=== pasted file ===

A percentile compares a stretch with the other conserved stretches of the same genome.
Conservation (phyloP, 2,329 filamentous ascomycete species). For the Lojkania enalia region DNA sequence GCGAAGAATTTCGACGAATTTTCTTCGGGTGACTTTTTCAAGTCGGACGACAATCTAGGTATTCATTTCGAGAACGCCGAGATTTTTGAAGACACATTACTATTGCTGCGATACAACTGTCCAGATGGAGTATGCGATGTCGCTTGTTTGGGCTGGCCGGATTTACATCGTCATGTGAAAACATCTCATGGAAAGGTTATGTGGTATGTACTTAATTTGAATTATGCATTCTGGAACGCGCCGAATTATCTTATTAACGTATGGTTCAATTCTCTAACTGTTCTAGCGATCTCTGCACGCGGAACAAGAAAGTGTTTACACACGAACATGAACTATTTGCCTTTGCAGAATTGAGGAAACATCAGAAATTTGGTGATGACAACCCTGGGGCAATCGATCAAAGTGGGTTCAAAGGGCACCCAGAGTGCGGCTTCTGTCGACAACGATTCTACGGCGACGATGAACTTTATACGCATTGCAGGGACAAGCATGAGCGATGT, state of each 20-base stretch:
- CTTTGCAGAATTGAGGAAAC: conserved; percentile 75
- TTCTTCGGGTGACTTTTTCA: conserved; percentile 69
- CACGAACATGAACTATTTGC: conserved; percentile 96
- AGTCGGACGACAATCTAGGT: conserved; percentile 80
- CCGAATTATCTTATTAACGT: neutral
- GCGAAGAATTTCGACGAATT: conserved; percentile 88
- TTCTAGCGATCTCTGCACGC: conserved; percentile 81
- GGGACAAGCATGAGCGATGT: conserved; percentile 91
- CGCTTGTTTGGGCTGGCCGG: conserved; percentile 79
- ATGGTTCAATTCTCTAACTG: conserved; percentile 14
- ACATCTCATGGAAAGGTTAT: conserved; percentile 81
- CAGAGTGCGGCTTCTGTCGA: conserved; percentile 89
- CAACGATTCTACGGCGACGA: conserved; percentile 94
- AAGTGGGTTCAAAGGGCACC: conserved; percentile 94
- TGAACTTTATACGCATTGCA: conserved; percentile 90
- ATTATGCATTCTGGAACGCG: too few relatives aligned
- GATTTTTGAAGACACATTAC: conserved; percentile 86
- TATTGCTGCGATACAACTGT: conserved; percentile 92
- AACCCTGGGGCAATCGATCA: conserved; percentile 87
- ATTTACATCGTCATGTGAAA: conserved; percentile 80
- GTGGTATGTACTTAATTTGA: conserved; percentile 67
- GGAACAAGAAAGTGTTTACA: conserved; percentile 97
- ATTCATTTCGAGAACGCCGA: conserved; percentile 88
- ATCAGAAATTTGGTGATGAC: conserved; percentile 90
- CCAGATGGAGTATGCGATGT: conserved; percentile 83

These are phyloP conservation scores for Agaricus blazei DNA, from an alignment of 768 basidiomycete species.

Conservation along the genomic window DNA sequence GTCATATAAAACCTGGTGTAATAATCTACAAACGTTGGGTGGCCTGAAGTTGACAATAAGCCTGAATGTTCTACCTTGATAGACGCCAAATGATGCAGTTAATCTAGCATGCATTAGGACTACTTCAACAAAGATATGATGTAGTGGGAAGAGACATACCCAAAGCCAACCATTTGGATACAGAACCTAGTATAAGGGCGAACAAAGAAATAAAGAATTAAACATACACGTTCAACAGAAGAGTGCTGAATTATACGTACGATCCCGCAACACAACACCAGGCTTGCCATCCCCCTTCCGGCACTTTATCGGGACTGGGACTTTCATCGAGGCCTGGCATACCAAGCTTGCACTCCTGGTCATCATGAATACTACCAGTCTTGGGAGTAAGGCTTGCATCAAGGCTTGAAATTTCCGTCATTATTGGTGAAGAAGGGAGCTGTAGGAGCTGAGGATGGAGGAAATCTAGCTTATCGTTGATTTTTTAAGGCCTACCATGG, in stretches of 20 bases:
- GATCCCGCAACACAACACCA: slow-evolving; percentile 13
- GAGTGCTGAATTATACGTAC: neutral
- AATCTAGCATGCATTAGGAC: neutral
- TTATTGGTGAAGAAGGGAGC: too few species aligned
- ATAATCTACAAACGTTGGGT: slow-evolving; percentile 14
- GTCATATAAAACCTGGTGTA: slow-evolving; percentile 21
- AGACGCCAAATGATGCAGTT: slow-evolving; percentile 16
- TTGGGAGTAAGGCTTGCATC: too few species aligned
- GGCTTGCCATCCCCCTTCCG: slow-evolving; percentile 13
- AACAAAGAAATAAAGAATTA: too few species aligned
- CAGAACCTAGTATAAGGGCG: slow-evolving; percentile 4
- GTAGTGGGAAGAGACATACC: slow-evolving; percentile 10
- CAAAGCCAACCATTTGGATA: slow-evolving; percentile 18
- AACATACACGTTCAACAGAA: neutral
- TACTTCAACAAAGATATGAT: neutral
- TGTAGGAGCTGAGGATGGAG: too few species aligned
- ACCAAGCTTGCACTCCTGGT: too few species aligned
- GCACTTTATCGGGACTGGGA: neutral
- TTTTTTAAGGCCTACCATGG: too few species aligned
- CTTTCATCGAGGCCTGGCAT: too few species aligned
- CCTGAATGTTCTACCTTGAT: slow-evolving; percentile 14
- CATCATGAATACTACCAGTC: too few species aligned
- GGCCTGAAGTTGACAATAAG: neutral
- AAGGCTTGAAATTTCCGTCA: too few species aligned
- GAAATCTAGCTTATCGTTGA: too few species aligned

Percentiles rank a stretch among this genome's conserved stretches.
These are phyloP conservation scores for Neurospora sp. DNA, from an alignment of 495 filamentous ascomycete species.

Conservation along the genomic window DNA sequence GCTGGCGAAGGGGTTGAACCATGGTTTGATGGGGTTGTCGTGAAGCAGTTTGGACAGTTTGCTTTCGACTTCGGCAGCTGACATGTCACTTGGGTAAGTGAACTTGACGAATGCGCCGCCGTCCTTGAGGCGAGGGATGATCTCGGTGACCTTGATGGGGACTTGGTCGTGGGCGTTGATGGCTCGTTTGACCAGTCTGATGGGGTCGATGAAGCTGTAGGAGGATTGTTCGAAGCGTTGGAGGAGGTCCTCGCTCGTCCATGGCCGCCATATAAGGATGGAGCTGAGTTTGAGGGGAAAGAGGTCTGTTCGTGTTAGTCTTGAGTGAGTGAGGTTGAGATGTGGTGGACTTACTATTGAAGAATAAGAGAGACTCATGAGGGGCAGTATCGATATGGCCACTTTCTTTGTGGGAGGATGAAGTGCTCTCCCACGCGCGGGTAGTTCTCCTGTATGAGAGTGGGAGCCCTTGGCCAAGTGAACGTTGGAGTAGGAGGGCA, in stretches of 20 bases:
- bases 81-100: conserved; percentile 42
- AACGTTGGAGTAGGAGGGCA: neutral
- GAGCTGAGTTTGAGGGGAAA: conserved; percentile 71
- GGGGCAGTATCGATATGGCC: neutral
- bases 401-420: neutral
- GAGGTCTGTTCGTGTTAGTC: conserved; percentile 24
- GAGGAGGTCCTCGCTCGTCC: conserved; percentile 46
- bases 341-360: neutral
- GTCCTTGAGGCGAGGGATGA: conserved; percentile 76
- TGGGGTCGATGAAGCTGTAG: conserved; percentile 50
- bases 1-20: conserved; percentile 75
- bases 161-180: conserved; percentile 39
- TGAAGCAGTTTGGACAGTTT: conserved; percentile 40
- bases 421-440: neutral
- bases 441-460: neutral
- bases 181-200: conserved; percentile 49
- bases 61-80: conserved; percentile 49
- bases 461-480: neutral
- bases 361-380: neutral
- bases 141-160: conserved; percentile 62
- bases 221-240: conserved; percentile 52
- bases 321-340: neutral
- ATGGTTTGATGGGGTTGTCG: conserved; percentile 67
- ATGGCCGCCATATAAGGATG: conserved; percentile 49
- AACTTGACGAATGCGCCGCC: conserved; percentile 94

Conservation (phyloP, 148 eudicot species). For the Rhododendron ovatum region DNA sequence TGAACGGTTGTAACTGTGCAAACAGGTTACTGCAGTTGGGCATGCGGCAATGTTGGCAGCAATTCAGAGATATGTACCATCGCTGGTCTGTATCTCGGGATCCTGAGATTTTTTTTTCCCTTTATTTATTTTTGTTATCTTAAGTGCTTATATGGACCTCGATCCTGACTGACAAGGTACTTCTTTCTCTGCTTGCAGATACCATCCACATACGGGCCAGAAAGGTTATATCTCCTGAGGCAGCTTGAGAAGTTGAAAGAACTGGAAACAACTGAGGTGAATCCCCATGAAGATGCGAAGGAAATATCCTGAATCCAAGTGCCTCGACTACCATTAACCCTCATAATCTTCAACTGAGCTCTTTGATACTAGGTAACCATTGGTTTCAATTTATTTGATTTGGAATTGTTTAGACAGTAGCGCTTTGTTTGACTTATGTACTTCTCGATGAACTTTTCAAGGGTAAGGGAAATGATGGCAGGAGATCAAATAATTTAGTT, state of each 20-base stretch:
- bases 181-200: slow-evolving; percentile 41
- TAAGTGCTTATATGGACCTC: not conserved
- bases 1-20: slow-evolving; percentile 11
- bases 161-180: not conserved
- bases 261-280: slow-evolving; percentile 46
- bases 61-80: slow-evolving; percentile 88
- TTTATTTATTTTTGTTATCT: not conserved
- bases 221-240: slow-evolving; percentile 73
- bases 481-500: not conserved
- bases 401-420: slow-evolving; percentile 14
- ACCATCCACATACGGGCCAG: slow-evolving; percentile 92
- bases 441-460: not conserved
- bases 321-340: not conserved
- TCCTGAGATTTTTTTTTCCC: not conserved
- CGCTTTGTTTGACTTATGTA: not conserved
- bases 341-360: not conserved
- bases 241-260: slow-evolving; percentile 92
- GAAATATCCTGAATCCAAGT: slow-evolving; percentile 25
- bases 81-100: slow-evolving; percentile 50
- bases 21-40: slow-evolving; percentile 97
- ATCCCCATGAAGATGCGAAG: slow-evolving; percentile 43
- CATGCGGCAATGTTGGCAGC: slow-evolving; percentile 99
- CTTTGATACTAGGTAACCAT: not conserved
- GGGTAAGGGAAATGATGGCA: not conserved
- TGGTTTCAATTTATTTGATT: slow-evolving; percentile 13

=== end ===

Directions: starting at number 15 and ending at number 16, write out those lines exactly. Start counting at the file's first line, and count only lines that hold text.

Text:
- CAACGATTCTACGGCGACGA: conserved; percentile 94
- AAGTGGGTTCAAAGGGCACC: conserved; percentile 94